Phylum: Magnoliophyta - Class: Liliopsida - Order: Orchidales - Family: Orchidaceae
The Fragrant-orchids have been the subject of much molecular study in recent years, and as a result of differences revealed between them, the three British-growing varieties currently recognised as Gymnadenia conopsea (Chalk Fragrant-orchid), Gymnadenia borealis (Heath Fragrant-orchid) and Gymnadenia densiflora (Marsh Fragrant-orchid) may eventually be accepted as three distinct species. The third of these types, Marsh Fragrant-orchid, grows in alkaline marshy ground and is therefore more easily distinguishable by habitat if not by obvious morphological differences. The remaining types, Chalk Fragrant-orchid and Heath Fragrant-orchid are more difficult to tell apart.
Normally growing to a height of around 40cm, exceptionally to 60cm, this orchid has 3-6 narrow pointed basal leaves. There are also a few smaller bracts higher on the stem but beneath the flowers.
The inflorescence is cylindrical and much narrower than those of the Pyramidal Orchid Anacamptis pyramidalis with which this orchid is sometimes confused. Each plant can carry up to 200 individual flowers which are usually mauve rather than pink or purple and have broad lips. Occasionally pure white flowers appear within ccolonies of mauve Chalk Fragrant-orchids.
The flowers have an instense perfume which is particularly noticeable in the evening or early morning.
This orchid is well distributed throughout Europe and into eastern Asia, China and the Himalayas but they are rarely found in the Mediterranean zone. In the Alpine dry meadows of Slovenia the Chalk Fragrant-orchid grows alongside Gymnadenia odoratissima, offering a unique opportunity to make comparisons between the two species.
In Wales and other parts of the UK they are particularly numerous in coastal dune slacks, a habitat rich in chalk due to the high content of crushed sea shells present there. Two excellent places to see the Chalk Fragrant-orchid are Kenfig National Nature Reserve in South Wales, and Newborough Warren National Nature Reserve in Anglesey in North Wales. In Ireland The Burren is an outstanding place to see these lovely orchids.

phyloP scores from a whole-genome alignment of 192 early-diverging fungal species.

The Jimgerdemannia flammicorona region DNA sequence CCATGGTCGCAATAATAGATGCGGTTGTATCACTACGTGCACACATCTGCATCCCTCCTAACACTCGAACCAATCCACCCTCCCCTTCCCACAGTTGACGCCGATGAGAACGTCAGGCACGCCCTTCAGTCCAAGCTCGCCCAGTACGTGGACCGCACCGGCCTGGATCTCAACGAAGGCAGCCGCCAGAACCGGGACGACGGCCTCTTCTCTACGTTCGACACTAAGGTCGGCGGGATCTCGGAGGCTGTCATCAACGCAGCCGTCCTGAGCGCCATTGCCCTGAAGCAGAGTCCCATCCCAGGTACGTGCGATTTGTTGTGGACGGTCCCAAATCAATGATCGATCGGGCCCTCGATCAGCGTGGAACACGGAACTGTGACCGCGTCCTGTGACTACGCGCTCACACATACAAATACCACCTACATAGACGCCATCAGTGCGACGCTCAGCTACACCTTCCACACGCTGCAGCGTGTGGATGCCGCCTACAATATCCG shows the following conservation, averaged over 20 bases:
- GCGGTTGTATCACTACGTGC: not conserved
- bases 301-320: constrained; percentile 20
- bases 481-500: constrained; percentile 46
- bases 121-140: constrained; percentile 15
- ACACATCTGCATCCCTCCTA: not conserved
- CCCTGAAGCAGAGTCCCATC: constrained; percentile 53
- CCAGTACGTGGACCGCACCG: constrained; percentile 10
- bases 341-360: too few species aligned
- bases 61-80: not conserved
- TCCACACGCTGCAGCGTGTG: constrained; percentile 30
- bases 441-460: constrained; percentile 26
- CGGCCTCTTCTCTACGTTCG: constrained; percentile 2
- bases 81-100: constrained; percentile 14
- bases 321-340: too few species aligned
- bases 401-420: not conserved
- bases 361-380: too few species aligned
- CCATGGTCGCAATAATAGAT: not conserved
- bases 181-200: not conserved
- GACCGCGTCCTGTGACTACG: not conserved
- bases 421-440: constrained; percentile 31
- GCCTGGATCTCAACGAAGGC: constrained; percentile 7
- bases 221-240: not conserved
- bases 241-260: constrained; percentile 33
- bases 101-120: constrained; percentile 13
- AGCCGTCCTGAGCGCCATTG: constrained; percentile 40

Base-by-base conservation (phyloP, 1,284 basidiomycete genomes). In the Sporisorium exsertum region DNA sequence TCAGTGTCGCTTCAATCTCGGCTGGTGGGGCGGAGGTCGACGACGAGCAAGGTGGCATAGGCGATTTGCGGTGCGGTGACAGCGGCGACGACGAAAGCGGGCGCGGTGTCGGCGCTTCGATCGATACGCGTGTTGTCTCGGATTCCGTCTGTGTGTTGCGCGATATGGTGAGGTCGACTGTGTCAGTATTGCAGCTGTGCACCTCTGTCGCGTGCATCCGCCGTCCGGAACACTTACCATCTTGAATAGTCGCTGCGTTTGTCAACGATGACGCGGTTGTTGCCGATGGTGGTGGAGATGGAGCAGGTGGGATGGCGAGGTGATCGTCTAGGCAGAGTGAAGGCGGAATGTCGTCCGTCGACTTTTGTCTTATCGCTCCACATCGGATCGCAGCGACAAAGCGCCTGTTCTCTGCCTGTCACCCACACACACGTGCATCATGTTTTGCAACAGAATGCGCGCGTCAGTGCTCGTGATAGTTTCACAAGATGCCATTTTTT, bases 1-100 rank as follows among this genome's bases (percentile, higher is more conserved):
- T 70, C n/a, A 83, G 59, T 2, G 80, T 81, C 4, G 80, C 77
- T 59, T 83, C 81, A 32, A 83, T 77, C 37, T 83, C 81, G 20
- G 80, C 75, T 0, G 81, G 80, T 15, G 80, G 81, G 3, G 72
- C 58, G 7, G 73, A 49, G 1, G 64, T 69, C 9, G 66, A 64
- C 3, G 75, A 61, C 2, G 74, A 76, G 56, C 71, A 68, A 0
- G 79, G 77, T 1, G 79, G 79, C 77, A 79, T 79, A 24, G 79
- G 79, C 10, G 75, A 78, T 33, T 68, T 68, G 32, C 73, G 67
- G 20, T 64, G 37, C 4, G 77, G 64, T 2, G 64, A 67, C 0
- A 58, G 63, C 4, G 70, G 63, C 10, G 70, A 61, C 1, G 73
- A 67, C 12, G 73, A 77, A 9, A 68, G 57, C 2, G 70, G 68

Mid-May to July, with June being the peak flowering period in Britain and Ireland.
var. albiflora has white flowers
var. crenulata has broad lobes on the lip
Britain's three species of Fragrant-orchids may hybridise, but confirmation of this is difficult.
X Gymnanacamptis anacamptis with Pyramidal Orchid Anacamptis pyramidalis
X Gymnaglossum jacksonii with the Frog Orchid Dactylorhiza viridis
X Dactylodenia heinzeliana with Common Spotted-orchid Dactylorhiza fuchsii
X Dactylodenia legrandiana with Heath Spotted-orchid Dactylorhiza maculata
X Dactylodenia wintoni with Southern Marsh-orchid Dactylorhiza praetermissa.
The genus name Gymnadenia means 'naked gland' and refers to the characteristics of the flower spur within which nectar is secreted. The specific epithet conopsea means 'mosquito-like' and may refer to the long flower spur which resembles the elongated mouthparts of a mosquito.
The Plant List
Sue Parker (2016) Wild Orchids of Wales - how, when and where to find them; First Nature
Anne and Simon Harrap (2005) Orchids of Britain and Ireland; A&C Black
Pierre Delforge (2005) Orchids of Europe, North Africa and the Middle East; A&C Black
Den Nordiska Floran (1992) Bo Mossberg, Stefan Ericsson and Lennart Stenberg; Wahlstrom & Widstrand
If you found this information helpful, we are sure you would also like books on the Wild Orchids of Wales, of The Burren, and of the Algarve. Author-signed copies are available here...